Why We Need “Time” for the $10T Service Economy (Vol.1)

Zi Wang
Published in
6 min readDec 11, 2018
Time is the coin of your life. It is the only coin you have, and only you can determine how it will be spent. Be careful lest you let other people spend it for you. — Carl Sandburg

How do you determine the value of your time? That’s where we started when we began conceiving Timeless.

We began by simply thinking a lot about calendars. Specifically, figuring out the meaning of a calendar, and the value of physically marking a future event on a chart that is important enough to remember. Calendars tell the world of events that shape our lives, providing us with personal meaning.

Just as a map paints a picture of where we have been, a calendar tells a story on how we spend our time, who we interact with, and what we want to be doing. Like a map 20 years ago, however, a calendar is purely informational, guiding us through the complexity of life without giving us better ways of accomplishing the same goals. By marking in our calendar that we have to be at the airport in 3 hours, do we really want to be reminded every 30 minutes that if we don’t leave we will miss our flight?

What if the calendar could contextually understand that we have to physically be at the airport, and to physically be at the airport we need a ride? Why can’t a calendar understand that need, and help provide solutions rather than just regurgitating our problems?

This has been our singular focus for the past several months, as we look to unlock the Calendar as a Platform. Can we create a tool that not only organizes your life but actively finds services that help one have the optimal schedule?

We have different variations of calendars in our lives; the standard Gantt chart calendar for work, the to-do list for organizing our personal lives, or the chore list to keep our home in order. All these hope to bring order into our lives and give credence to the complexity of the decisions we have to make in short periods of time. As we prefaced, while all of these are great tools, they fail to do one thing — the same thing that maps failed to do before platforms like Uber and GrubHub came along (Garrett Camp).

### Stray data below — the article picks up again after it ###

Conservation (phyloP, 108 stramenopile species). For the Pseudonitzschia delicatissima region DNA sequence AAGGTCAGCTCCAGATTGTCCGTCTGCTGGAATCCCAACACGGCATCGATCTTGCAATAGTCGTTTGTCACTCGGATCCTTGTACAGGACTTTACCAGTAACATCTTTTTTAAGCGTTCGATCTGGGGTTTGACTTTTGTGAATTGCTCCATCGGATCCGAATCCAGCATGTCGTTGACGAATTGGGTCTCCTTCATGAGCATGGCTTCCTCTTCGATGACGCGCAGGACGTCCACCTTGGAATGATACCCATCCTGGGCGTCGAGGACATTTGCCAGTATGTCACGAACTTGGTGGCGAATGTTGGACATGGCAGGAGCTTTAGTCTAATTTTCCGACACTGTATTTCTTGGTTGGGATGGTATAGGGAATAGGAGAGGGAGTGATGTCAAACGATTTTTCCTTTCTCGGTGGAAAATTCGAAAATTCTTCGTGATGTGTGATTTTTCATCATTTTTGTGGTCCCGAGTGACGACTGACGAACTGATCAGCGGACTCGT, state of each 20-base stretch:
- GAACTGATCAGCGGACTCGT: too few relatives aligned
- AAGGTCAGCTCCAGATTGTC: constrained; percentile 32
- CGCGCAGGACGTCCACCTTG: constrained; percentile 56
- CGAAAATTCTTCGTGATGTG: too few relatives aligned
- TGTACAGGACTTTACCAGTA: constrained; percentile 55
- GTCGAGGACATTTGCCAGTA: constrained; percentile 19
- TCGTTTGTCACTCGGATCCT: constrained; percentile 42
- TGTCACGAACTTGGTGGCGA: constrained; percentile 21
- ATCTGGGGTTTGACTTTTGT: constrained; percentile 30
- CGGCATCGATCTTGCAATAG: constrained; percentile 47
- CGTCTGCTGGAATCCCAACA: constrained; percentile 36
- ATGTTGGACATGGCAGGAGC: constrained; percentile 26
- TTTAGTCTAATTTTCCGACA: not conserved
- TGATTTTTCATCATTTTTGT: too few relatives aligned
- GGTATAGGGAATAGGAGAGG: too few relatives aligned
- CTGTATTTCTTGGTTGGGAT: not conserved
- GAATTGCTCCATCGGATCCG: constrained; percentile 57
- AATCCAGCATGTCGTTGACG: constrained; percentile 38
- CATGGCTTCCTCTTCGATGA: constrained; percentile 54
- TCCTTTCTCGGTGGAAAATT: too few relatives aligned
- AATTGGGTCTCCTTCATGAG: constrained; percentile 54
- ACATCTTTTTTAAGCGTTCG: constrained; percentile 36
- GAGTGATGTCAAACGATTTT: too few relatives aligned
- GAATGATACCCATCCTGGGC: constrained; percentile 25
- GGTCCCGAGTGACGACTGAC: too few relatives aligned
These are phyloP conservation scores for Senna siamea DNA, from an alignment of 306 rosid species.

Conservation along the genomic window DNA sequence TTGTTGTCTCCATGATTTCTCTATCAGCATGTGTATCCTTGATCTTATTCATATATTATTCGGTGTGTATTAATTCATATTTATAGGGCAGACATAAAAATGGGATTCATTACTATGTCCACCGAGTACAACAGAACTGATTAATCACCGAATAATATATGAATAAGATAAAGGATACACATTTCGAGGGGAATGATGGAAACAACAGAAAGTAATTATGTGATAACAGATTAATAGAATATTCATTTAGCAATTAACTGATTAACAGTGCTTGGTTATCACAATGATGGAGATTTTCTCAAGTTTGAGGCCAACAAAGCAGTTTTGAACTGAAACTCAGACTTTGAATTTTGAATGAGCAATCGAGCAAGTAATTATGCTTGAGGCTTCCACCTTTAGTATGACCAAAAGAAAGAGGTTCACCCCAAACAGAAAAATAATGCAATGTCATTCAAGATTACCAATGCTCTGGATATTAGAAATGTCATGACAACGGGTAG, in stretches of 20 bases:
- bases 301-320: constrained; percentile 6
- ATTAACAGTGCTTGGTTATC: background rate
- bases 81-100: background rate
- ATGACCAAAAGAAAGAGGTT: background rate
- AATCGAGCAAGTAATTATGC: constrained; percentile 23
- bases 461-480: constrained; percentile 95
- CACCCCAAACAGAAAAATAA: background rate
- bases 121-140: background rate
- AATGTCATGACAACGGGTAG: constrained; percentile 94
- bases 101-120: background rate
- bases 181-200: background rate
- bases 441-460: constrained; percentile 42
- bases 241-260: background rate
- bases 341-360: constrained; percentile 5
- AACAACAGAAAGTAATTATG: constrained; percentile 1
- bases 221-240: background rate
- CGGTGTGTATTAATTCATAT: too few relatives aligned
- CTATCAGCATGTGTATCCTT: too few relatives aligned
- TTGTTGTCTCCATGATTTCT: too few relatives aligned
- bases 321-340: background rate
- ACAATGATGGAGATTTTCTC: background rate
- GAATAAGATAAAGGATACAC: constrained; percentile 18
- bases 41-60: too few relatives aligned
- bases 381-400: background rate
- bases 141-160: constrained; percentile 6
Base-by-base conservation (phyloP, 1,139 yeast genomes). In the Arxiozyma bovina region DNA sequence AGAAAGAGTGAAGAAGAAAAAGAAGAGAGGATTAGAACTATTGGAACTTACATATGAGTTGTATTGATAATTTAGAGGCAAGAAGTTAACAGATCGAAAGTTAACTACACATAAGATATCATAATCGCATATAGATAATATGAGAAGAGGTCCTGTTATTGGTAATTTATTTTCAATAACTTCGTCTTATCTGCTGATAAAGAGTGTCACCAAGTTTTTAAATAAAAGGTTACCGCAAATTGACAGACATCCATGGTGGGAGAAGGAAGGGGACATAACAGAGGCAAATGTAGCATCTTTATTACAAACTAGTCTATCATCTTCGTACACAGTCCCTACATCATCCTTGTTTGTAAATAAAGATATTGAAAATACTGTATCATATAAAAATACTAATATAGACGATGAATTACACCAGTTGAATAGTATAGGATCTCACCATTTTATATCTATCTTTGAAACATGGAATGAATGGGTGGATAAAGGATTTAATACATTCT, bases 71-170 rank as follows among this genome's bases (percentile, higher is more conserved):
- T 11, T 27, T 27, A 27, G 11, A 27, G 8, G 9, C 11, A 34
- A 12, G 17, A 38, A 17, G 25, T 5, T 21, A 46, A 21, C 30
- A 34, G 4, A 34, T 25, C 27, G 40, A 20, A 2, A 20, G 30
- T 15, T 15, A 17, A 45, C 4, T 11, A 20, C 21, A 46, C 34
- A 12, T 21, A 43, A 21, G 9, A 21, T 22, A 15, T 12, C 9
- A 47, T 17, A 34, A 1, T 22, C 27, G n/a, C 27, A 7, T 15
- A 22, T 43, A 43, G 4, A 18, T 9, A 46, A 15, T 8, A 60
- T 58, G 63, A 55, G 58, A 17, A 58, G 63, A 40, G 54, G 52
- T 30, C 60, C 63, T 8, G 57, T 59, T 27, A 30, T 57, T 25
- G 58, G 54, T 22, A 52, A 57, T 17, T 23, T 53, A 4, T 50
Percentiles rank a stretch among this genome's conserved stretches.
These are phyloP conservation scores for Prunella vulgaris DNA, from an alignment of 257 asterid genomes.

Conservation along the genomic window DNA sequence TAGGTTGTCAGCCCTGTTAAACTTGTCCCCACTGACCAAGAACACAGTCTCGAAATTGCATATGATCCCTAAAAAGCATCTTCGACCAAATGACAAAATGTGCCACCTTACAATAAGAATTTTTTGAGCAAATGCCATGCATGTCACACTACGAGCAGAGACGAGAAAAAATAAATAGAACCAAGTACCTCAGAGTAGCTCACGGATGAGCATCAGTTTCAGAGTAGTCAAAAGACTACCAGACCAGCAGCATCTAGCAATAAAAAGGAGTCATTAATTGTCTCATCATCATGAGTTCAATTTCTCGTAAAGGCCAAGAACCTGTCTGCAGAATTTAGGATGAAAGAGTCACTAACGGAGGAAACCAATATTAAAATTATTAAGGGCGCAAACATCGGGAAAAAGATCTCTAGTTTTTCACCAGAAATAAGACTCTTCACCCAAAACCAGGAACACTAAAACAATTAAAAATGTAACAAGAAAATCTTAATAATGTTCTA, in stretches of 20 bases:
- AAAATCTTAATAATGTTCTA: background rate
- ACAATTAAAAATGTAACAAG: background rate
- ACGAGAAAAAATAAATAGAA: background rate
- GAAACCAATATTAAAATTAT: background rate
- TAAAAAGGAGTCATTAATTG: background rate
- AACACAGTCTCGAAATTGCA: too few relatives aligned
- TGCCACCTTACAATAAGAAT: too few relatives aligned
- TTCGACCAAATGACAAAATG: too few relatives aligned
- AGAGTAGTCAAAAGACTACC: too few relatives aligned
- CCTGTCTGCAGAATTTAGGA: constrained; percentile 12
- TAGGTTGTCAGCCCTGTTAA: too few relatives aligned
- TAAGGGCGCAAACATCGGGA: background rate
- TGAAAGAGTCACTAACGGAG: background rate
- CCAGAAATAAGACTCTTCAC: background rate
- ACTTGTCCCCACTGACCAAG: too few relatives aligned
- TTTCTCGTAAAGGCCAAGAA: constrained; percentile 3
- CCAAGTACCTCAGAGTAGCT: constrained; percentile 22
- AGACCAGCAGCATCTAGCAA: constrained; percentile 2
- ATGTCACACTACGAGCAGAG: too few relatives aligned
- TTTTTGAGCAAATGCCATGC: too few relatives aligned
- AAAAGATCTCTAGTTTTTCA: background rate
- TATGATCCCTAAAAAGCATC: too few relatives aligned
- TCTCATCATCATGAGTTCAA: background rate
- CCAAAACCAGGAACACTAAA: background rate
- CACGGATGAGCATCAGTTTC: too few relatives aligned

Instead of just trying to show how to get something from point A to point B, what if we did it for you? Instead of organizing which order you should complete tasks, what if a calendar created a marketplace to outsource the work for you?

Reimagine Calendar beyond the basic utility of schedule management

Unfortunately, no such platform currently exists. It’s why most people find little value in using a calendar outside as a tool to remember future events. Calendars are static in the information they show and offer no connection to the outside world. If we schedule a task reminding us to clean our home, but we decide it would be easier to hire someone, we have to search for outside platforms and vendors, defeating the purpose of marking it in the calendar to begin with. Many have argued this is the reason that product searches on Google have been steadily decreasing, while Amazon has had great success (Mitch Joel). People no longer want to just have storage of information, but the full spectrum of intent, order fulfillment, and payment.

Creating such a marketplace on a calendar is no longer impossible. As we have shown (Timeless Technical Paper), there are optimizations with calculating the intensity and time-period of tasks being completed, as well as how to value one’s time to create a marketplace for it. While products and certain services such as driving have reached the late stage in reach and commoditization, there are still vast areas of human utility that remain untouched and will for some time. We agree with Andrew Chen, that service marketplace is the next frontier, which makes a calendar the ultimate platform to actuate the exchange of services.